Before the pandemic, managers could look up from their desks and see which team members were dealing with something that could be affecting their well-being. Those managers could then walk over to have a face-to-face conversation to better understand what was going on. Of course, that can’t happen when teams are working remotely.

Fortunately, there are a number of ways managers can monitor the well-being of employees working remotely. For example, an employee engagement and performance management platform can be helpful for large numbers of employees, particularly when they interact with customers on a regular basis and perform tasks that can be readily measured.

Another method is scheduling one-on-ones where work-related topics don’t dominate the conversation. Think of it as a virtual coffee break, allowing for a relaxed dialog that enables you to get a read on an employee’s mood. It’s also helpful to note when employees send and reply to emails. This can be an indicator that WFH employees are having exceptionally long days. If there’s a pattern, have a conversation to learn what’s going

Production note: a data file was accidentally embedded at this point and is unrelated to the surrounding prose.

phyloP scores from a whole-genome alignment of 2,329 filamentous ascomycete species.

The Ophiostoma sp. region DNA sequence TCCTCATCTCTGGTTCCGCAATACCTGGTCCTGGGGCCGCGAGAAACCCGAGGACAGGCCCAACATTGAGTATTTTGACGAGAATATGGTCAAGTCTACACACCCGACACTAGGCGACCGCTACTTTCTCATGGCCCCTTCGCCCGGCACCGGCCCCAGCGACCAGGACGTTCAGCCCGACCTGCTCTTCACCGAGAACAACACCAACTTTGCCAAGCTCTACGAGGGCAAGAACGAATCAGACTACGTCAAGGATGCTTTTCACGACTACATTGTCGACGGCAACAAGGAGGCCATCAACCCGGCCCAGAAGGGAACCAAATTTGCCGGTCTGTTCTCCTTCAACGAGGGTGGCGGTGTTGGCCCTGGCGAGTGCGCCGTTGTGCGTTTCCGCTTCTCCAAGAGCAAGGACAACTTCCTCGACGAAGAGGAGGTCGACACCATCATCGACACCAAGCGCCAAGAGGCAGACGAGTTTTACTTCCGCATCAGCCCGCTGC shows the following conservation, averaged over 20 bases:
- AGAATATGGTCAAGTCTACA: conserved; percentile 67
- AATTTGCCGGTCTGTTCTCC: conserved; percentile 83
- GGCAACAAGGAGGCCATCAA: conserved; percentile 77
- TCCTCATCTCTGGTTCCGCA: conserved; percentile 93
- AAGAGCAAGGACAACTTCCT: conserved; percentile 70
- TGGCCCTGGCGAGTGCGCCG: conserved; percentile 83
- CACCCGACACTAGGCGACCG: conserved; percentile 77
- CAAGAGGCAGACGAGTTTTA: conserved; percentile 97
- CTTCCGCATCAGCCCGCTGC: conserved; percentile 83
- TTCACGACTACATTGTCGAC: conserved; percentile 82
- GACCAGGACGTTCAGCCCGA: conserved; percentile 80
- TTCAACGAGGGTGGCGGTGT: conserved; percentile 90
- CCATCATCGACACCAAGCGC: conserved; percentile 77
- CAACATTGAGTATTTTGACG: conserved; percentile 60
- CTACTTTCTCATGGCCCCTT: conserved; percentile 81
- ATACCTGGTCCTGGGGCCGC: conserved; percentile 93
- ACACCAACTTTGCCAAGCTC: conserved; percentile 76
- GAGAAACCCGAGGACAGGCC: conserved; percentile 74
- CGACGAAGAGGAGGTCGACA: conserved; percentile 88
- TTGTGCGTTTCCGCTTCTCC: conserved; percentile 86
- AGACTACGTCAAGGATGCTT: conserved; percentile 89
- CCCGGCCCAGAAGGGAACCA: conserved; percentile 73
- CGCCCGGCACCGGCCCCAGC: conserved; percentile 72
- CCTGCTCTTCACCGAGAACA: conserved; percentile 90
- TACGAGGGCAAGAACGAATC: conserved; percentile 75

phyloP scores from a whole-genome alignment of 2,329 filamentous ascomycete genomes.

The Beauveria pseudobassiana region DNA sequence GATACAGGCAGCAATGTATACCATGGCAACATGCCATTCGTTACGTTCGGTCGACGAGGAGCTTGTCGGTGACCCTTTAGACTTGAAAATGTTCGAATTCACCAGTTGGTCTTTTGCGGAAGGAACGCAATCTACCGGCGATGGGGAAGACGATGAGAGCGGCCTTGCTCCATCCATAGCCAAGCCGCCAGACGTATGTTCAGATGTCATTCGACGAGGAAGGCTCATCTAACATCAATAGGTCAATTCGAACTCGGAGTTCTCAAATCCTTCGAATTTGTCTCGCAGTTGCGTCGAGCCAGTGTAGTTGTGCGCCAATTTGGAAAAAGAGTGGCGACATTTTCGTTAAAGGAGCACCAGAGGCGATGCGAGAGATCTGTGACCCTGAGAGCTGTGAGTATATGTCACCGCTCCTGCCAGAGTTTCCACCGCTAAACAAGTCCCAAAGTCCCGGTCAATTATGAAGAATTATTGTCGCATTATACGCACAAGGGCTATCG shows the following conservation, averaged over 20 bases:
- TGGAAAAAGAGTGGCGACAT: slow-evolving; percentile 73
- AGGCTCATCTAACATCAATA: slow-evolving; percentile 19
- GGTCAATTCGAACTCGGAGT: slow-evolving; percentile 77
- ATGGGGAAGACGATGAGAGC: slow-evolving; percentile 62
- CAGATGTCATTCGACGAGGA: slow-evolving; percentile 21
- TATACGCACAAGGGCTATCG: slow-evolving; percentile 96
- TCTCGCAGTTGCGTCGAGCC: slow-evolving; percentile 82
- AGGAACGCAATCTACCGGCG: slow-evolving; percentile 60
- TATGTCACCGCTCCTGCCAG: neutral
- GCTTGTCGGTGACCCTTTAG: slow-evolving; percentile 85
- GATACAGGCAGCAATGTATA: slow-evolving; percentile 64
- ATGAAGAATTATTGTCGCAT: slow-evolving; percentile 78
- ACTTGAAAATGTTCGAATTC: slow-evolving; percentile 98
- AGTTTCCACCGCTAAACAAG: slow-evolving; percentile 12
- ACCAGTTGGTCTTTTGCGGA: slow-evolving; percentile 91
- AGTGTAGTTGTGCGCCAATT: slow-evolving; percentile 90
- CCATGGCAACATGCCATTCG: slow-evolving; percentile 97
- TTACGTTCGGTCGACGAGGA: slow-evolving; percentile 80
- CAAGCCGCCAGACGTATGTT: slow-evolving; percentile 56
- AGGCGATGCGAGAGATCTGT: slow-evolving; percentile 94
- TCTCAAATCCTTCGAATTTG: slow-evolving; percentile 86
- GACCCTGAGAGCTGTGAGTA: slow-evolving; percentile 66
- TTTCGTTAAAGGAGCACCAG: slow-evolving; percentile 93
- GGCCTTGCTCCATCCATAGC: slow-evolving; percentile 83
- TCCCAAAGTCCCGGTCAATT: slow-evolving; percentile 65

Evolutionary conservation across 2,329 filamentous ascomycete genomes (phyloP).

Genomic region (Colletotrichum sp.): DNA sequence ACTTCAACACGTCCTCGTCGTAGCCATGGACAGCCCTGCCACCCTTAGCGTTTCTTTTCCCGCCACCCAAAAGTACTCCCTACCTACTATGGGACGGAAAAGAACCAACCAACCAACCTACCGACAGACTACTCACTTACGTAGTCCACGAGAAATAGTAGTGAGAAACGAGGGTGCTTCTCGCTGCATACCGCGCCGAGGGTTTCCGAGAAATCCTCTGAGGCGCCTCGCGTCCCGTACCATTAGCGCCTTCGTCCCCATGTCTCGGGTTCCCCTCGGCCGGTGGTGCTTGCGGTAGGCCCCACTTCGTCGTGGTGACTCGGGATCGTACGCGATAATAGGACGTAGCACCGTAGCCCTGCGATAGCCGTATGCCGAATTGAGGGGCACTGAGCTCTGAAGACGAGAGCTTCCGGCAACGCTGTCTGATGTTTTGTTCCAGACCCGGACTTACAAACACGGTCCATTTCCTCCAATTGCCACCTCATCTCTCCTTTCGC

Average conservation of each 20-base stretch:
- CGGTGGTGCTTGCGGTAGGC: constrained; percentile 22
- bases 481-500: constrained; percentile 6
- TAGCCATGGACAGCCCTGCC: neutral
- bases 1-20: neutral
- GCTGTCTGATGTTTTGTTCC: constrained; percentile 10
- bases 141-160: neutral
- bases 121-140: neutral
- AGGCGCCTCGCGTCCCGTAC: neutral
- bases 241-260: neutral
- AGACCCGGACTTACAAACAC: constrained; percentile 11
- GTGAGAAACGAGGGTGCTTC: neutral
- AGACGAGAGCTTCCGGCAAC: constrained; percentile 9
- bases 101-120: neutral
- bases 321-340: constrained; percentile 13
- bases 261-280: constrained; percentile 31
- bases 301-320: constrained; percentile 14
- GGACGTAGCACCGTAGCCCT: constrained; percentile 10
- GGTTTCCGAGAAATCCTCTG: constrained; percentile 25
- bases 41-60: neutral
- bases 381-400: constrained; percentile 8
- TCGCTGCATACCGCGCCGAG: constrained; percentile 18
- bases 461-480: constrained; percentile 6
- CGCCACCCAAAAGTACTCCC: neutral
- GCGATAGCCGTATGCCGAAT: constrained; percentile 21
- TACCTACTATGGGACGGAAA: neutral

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The Social Change Fund And Chopra Global Democratize Wellbeing In Education

Talk about star power. The whole health company Chopra Global founded by Dr. Deepak Chopra, and The Social Change Fund, a foundation founded by NBA superstars Carmelo Anthony, Chris Paul, and Dwyane Wade have formed a partnership to offer urgently needed self-care resources to educators across the U.S. as they do their best to be the first line of support to teachers and students.

While the U.S. education system has found itself in the crosshairs of the political season many of its educators are struggling to adapt to new norms. Many are working 15-hour days, adjusting to the new normal of remote education. The responsibility they carry is immense. In addition to learning new skills to teach in a new way, they are the first line of defense for a population of learners who are struggling to find a sense of wellbeing and equilibrium during Covid-19.